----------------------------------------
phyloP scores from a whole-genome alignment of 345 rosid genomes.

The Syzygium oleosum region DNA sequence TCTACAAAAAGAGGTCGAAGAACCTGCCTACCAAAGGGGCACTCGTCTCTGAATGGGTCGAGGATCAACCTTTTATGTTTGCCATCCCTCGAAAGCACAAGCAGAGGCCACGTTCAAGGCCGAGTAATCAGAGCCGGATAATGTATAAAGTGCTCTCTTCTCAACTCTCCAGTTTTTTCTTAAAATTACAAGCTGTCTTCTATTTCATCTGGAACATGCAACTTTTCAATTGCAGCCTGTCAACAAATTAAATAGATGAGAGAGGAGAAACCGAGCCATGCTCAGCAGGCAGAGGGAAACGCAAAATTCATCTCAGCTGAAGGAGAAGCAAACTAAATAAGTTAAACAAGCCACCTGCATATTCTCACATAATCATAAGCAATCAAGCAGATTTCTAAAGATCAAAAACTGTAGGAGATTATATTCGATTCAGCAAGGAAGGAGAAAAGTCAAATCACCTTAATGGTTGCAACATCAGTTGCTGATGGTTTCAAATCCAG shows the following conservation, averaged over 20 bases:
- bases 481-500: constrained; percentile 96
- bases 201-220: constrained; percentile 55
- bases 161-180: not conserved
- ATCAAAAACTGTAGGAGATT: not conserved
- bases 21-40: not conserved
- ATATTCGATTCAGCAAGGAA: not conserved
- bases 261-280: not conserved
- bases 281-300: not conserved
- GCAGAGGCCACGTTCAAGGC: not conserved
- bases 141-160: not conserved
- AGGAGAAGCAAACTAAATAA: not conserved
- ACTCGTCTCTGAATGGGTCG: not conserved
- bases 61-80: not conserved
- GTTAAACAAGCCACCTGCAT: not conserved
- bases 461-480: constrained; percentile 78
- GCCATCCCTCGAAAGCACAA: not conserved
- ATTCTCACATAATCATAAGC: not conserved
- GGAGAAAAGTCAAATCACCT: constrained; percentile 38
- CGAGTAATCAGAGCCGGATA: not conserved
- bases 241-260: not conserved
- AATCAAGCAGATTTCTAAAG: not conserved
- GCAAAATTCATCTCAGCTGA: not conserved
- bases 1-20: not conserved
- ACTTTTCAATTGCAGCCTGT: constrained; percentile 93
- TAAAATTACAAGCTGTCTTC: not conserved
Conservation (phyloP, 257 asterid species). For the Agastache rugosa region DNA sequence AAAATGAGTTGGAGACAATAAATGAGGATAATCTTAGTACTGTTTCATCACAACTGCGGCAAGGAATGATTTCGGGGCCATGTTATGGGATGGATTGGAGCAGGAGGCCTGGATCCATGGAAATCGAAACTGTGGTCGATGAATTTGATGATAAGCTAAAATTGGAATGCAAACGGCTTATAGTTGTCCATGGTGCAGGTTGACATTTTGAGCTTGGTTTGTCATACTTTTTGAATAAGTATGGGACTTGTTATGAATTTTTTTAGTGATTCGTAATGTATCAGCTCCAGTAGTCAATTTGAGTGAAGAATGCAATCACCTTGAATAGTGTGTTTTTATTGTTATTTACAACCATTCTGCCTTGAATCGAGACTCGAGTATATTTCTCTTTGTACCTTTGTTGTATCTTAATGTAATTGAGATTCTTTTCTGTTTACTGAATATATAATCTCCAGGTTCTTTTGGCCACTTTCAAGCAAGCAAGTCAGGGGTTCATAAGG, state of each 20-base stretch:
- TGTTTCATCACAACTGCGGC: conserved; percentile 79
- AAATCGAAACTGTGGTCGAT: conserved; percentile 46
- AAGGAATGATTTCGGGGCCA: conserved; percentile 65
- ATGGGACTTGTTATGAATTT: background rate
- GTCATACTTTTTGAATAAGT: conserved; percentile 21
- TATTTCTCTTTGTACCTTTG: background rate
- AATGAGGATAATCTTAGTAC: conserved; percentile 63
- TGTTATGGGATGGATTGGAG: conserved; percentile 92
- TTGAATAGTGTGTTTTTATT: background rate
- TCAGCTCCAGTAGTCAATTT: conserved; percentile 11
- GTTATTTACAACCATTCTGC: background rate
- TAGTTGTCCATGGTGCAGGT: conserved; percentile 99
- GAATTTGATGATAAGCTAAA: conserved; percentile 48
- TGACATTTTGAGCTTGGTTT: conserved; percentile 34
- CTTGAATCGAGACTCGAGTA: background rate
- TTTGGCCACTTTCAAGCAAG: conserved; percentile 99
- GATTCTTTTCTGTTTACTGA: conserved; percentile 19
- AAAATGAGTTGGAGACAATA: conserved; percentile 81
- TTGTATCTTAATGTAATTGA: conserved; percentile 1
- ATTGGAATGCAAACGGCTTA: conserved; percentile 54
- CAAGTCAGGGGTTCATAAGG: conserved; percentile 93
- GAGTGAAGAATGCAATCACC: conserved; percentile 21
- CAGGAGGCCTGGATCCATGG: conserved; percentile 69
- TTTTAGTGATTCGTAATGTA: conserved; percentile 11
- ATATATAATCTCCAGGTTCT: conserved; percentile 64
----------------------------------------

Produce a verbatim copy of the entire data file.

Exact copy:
phyloP scores from a whole-genome alignment of 345 rosid genomes.

The Syzygium oleosum region DNA sequence TCTACAAAAAGAGGTCGAAGAACCTGCCTACCAAAGGGGCACTCGTCTCTGAATGGGTCGAGGATCAACCTTTTATGTTTGCCATCCCTCGAAAGCACAAGCAGAGGCCACGTTCAAGGCCGAGTAATCAGAGCCGGATAATGTATAAAGTGCTCTCTTCTCAACTCTCCAGTTTTTTCTTAAAATTACAAGCTGTCTTCTATTTCATCTGGAACATGCAACTTTTCAATTGCAGCCTGTCAACAAATTAAATAGATGAGAGAGGAGAAACCGAGCCATGCTCAGCAGGCAGAGGGAAACGCAAAATTCATCTCAGCTGAAGGAGAAGCAAACTAAATAAGTTAAACAAGCCACCTGCATATTCTCACATAATCATAAGCAATCAAGCAGATTTCTAAAGATCAAAAACTGTAGGAGATTATATTCGATTCAGCAAGGAAGGAGAAAAGTCAAATCACCTTAATGGTTGCAACATCAGTTGCTGATGGTTTCAAATCCAG shows the following conservation, averaged over 20 bases:
- bases 481-500: constrained; percentile 96
- bases 201-220: constrained; percentile 55
- bases 161-180: not conserved
- ATCAAAAACTGTAGGAGATT: not conserved
- bases 21-40: not conserved
- ATATTCGATTCAGCAAGGAA: not conserved
- bases 261-280: not conserved
- bases 281-300: not conserved
- GCAGAGGCCACGTTCAAGGC: not conserved
- bases 141-160: not conserved
- AGGAGAAGCAAACTAAATAA: not conserved
- ACTCGTCTCTGAATGGGTCG: not conserved
- bases 61-80: not conserved
- GTTAAACAAGCCACCTGCAT: not conserved
- bases 461-480: constrained; percentile 78
- GCCATCCCTCGAAAGCACAA: not conserved
- ATTCTCACATAATCATAAGC: not conserved
- GGAGAAAAGTCAAATCACCT: constrained; percentile 38
- CGAGTAATCAGAGCCGGATA: not conserved
- bases 241-260: not conserved
- AATCAAGCAGATTTCTAAAG: not conserved
- GCAAAATTCATCTCAGCTGA: not conserved
- bases 1-20: not conserved
- ACTTTTCAATTGCAGCCTGT: constrained; percentile 93
- TAAAATTACAAGCTGTCTTC: not conserved
Conservation (phyloP, 257 asterid species). For the Agastache rugosa region DNA sequence AAAATGAGTTGGAGACAATAAATGAGGATAATCTTAGTACTGTTTCATCACAACTGCGGCAAGGAATGATTTCGGGGCCATGTTATGGGATGGATTGGAGCAGGAGGCCTGGATCCATGGAAATCGAAACTGTGGTCGATGAATTTGATGATAAGCTAAAATTGGAATGCAAACGGCTTATAGTTGTCCATGGTGCAGGTTGACATTTTGAGCTTGGTTTGTCATACTTTTTGAATAAGTATGGGACTTGTTATGAATTTTTTTAGTGATTCGTAATGTATCAGCTCCAGTAGTCAATTTGAGTGAAGAATGCAATCACCTTGAATAGTGTGTTTTTATTGTTATTTACAACCATTCTGCCTTGAATCGAGACTCGAGTATATTTCTCTTTGTACCTTTGTTGTATCTTAATGTAATTGAGATTCTTTTCTGTTTACTGAATATATAATCTCCAGGTTCTTTTGGCCACTTTCAAGCAAGCAAGTCAGGGGTTCATAAGG, state of each 20-base stretch:
- TGTTTCATCACAACTGCGGC: conserved; percentile 79
- AAATCGAAACTGTGGTCGAT: conserved; percentile 46
- AAGGAATGATTTCGGGGCCA: conserved; percentile 65
- ATGGGACTTGTTATGAATTT: background rate
- GTCATACTTTTTGAATAAGT: conserved; percentile 21
- TATTTCTCTTTGTACCTTTG: background rate
- AATGAGGATAATCTTAGTAC: conserved; percentile 63
- TGTTATGGGATGGATTGGAG: conserved; percentile 92
- TTGAATAGTGTGTTTTTATT: background rate
- TCAGCTCCAGTAGTCAATTT: conserved; percentile 11
- GTTATTTACAACCATTCTGC: background rate
- TAGTTGTCCATGGTGCAGGT: conserved; percentile 99
- GAATTTGATGATAAGCTAAA: conserved; percentile 48
- TGACATTTTGAGCTTGGTTT: conserved; percentile 34
- CTTGAATCGAGACTCGAGTA: background rate
- TTTGGCCACTTTCAAGCAAG: conserved; percentile 99
- GATTCTTTTCTGTTTACTGA: conserved; percentile 19
- AAAATGAGTTGGAGACAATA: conserved; percentile 81
- TTGTATCTTAATGTAATTGA: conserved; percentile 1
- ATTGGAATGCAAACGGCTTA: conserved; percentile 54
- CAAGTCAGGGGTTCATAAGG: conserved; percentile 93
- GAGTGAAGAATGCAATCACC: conserved; percentile 21
- CAGGAGGCCTGGATCCATGG: conserved; percentile 69
- TTTTAGTGATTCGTAATGTA: conserved; percentile 11
- ATATATAATCTCCAGGTTCT: conserved; percentile 64